Advancing group research: The (non) necessity of behavioral data?

Katherine J. Reynolds

    Research output: Contribution to journalArticlepeer-review

    4 Citations (Scopus)


    Behavioural data are important for group research and are widely used to inform and validate relevant theoretical propositions. There is more debate about the role of such data in illuminating the psychological processes that underpin group behaviour itself. This article focuses on this debate and outlines that behavioral data are limited because (a) they have difficulty distinguishing between interactions between individuals-as-individuals and individuals-as-group members, and (b) when the psychological group is properly understood it becomes clear that much of group research concerns individuals-as-group members and the emergence of a shared social identity (along with shifts in self-definition from I to we). The implication is that behavioural data per se are limited in being able to infer the very psychological processes that are central to group research. In conclusion, examples are outlined where in combination with a social identity perspective (and related work) behavioural data have been informative in advancing group research.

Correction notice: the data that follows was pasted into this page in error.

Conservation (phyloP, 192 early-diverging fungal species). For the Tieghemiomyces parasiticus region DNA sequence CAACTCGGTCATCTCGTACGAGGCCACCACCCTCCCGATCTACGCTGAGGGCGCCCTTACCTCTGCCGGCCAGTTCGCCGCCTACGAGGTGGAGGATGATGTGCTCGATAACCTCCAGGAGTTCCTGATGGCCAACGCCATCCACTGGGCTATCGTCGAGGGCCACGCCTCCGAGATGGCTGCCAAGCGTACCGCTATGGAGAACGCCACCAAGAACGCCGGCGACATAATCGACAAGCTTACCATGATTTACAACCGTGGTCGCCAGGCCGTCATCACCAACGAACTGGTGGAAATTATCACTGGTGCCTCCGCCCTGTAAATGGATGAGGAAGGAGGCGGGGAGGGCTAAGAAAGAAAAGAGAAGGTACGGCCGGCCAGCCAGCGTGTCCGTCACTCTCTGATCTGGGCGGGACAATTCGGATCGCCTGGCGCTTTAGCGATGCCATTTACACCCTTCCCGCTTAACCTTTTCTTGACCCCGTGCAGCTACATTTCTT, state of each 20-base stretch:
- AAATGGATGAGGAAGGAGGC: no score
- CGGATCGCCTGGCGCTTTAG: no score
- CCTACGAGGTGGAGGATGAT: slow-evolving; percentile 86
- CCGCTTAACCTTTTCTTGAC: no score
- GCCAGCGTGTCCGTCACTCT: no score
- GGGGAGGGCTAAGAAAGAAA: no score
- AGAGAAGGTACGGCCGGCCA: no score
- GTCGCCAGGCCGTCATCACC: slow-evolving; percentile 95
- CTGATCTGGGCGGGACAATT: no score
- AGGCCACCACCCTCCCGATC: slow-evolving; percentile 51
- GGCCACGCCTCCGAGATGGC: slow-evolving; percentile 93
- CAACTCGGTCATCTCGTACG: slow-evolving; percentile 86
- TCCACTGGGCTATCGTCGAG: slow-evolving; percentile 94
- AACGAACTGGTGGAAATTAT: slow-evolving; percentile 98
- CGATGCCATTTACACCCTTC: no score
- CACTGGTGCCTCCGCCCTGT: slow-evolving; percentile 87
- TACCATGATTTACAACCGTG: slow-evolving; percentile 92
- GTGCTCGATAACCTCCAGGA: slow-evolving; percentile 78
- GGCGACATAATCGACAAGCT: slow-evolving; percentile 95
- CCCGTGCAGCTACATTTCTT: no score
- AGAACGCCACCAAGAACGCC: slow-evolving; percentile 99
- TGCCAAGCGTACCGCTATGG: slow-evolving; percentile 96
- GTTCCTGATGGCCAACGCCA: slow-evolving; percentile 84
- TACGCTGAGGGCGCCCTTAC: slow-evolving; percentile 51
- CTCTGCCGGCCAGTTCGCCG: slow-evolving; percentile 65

Original languageEnglish
    Pages (from-to)359-373
    Number of pages15
    JournalSmall Group Research
    Issue number3
    Publication statusPublished - Jun 2011


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